Greg Doe
Smyrna, TN

fleet130
Staff Emeritus
Staff Emeritus
Posts: 433
Joined: November 10th, 2001, 3:06 pm
Location: Mare Tranquillitatis
Has thanked: 0
Been thanked: 0
Contact:

Re: Physics Lab B/C

Post by fleet130 » January 11th, 2010, 10:42 pm

My problem with the current rules is that they place emphasis on turbine design that is contrary to real world requirements. By measuring voltage with no load, the turbine must be designed to produce speed instead of torque. I believe this to be a major factor in why smaller diameter turbines have been found to outperform ones of larger diameter. By placing a load on the turbine, the emphasis would be on torque rather than speed.
Image
I realize that some of what I suggested may be beyond Div. B. I think both divisions need the load so the turbine makes sense and doesn't conflict with what is observed in the real world. The graphs are a toss-up, although they are currently part of many other Div. B events. Predictions and/or determining an unknown load are most likely for Div. C only.

All of this needs some experimenting to see what works and what doesn't. One of the reasons I brought it up was in hope some others would "check it out". It's too easy for one person to overlook important details.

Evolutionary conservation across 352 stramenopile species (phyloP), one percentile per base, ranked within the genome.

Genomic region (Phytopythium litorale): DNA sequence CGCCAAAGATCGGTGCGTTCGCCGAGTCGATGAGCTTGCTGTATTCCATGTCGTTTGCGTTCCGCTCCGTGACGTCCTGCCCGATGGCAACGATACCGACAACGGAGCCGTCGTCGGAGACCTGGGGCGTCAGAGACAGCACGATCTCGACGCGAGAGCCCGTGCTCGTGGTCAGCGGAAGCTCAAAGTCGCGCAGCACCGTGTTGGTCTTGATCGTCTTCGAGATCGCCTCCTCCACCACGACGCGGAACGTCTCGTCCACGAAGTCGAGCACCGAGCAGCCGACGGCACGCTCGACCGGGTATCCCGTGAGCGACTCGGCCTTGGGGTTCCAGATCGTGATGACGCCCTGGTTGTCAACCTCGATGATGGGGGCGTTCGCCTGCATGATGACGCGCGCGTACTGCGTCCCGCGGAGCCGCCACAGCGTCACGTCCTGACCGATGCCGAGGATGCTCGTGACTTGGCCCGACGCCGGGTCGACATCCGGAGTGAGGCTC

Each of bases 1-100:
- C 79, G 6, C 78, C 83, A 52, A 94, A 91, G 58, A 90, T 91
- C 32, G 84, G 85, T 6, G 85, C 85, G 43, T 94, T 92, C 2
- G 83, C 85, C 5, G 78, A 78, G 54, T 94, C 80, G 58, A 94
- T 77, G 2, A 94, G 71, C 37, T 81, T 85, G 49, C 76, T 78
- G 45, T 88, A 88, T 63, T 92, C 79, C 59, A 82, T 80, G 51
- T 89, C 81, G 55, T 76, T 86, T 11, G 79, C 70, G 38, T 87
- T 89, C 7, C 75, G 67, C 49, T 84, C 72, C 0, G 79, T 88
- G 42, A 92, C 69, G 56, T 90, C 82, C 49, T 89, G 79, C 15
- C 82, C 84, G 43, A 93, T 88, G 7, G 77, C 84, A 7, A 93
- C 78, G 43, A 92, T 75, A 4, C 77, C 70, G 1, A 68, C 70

Information expressed here is solely the opinion of the author. Any similarity to that of the management or any official instrument is purely coincidental! Doing Science Olympiad since 1987!

User avatar
georgexu316
Member
Member
Posts: 23
Joined: November 9th, 2009, 7:26 am
Division: C
State: NY
Has thanked: 0
Been thanked: 0

Re: Physics Lab B/C

Post by georgexu316 » January 12th, 2010, 5:25 pm

fleet130 wrote:My problem with the current rules is that they place emphasis on turbine design that is contrary to real world requirements.
I completely agree. The voltage generated by the wind turbine has almost nothing to do with how much energy it captures. In fact, commercial wind turbines mounted 150 meters high generates less voltage than the small ones we build. The commercial turbines actually have what's called a gearbox, which converts the slow moving blades into fast moving gears, which then hikes up the voltage for delivery to the powerhouse.
In real world, wind would not be that fast, and you can't always mount the blade anyway you'd like relative to wind vector, because wind direction is variable.
All of this needs some experimenting to see what works and what doesn't. One of the reasons I brought it up was in hope some others would "check it out". It's too easy for one person to overlook important details.